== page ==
If there were a computer programme created to generate the quintessential Sub Pop band it’s a fair bet that it would come up with something like Obits. The Brooklyn based quartet’s third album Beds & Bugs is a rock record that could only really be released on Sub Pop.
Obits are made up of four men who have quite a history within the realms of US independent rock. Guitarist and vocalist Rick Froberg was previously a member of cult acts Pitchfork, Drive Like Jehu and Hot Snakes while guitarist Sohrab Habibion was part of Washington DC post hardcore band Edsel. In short, their pedigree is vast. Beds & Bugs is another well put together ragged rock album that carries on the thrilling sound of 2009’s I Blame You and 2011’s Moody, Standard And Poor.
If anything, the band sound even more fevered here. Opener Taste The Diff is a rollicking piece of garage rock ushered in by a knowingly hearty laugh by Froberg. It’s a track indicative of the band’s spirit and sense of fun. There is nothing of the tortured rock star here; Obits appear to be having the time of their lives.
The music adheres to the time honoured indie rock principals of propulsive aggression and reckless abandon. Fellow Sub Pop legends Mudhoney are an obvious comparison, particularly on the fittingly named dirty, grimy rocker It’s Sick. There are some diverting moments on the album though that suggests a slightly more experimental side to the band.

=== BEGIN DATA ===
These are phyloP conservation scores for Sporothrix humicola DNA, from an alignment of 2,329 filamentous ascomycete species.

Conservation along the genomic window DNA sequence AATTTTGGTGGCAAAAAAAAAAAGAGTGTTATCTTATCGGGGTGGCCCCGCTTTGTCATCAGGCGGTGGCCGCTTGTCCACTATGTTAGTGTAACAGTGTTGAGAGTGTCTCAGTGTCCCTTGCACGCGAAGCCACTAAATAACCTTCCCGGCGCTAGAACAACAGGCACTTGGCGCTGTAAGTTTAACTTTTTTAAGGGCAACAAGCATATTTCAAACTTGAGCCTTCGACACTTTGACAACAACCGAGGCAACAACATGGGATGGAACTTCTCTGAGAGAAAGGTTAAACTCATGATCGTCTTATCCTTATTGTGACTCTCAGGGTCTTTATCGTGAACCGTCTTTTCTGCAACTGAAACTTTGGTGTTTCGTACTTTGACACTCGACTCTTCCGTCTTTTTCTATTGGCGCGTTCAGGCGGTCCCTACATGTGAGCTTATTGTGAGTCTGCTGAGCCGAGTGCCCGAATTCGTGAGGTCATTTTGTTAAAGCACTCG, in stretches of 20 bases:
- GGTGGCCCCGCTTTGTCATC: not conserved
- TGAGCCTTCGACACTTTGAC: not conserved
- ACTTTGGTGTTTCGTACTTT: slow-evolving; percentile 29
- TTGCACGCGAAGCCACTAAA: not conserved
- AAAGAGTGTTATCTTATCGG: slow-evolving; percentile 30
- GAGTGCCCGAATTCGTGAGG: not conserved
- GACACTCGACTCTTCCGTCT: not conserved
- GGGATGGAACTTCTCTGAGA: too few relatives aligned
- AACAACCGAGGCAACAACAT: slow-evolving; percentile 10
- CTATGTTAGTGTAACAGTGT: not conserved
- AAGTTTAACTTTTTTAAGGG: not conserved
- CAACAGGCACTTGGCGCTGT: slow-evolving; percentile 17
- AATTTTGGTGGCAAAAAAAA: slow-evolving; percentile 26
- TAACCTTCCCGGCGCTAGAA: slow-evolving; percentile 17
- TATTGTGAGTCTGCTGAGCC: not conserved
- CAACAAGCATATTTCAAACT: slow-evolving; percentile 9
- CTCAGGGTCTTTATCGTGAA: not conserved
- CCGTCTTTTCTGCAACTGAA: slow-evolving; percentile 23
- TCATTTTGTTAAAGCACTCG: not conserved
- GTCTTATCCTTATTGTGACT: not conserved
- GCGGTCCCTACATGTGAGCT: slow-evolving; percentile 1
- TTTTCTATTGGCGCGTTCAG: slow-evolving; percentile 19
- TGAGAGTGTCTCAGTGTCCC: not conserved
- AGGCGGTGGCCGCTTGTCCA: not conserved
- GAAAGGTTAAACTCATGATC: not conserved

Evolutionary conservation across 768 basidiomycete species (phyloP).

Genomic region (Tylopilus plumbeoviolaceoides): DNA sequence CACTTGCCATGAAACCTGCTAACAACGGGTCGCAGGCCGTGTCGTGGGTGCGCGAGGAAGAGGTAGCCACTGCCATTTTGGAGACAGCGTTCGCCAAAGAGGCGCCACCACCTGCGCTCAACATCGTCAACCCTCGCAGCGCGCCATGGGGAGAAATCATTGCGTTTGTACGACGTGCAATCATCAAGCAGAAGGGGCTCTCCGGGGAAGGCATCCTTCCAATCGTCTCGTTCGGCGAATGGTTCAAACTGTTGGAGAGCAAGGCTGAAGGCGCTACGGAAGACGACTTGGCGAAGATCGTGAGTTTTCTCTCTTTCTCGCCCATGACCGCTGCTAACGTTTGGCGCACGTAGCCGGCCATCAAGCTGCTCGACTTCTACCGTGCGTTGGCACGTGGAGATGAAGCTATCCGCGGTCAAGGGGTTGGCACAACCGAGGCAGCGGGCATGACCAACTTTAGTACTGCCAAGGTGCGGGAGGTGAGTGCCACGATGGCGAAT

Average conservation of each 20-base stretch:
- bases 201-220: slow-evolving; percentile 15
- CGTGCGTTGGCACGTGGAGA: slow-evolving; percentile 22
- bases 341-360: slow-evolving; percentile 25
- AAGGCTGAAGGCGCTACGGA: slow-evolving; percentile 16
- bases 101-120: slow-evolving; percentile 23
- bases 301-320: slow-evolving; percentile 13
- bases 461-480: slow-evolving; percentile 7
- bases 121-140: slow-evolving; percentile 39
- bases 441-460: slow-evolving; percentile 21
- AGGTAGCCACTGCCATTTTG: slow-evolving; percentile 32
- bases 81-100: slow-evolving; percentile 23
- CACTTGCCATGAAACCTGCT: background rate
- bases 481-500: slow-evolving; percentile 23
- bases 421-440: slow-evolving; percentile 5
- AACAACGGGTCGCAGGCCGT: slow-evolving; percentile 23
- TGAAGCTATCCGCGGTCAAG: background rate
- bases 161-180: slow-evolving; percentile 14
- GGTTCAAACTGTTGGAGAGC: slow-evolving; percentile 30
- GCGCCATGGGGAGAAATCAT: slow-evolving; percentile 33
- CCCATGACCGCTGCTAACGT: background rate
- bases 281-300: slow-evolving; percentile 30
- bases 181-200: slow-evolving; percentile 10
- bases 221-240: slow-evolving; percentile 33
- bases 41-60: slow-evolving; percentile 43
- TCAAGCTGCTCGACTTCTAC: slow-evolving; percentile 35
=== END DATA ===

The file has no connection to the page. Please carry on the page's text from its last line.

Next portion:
Besetchet is a cover of a song performed by Orchestra Ethiopia released as part of the Ethiopiques series of recordings. In the hands of Obits, it becomes a brilliantly meandering, ominous surfy garage rumble. Elsewhere, Machines takes things in an interesting direction with its claustrophobic atmosphere and meandering eastern guitar lines. While these tracks are welcome diversions, they are very much anomalous amongst the fevered rockers that dominate. That’s OK though; Obits are very good at what they do.
Froberg’s frenetic, jittery yelps and squeals suggest that he is wired in to Obit’s energised racket. The band are a good match for his hyperactive persona. When everything comes together, it works wonderfully as on the garage groove of Malpractice. When the pace drops slightly, as on the forgettable Receptor, the formula is less successful. The album’s relative drop in quality towards the second half is a minor quibble though. Obits have long since made their point.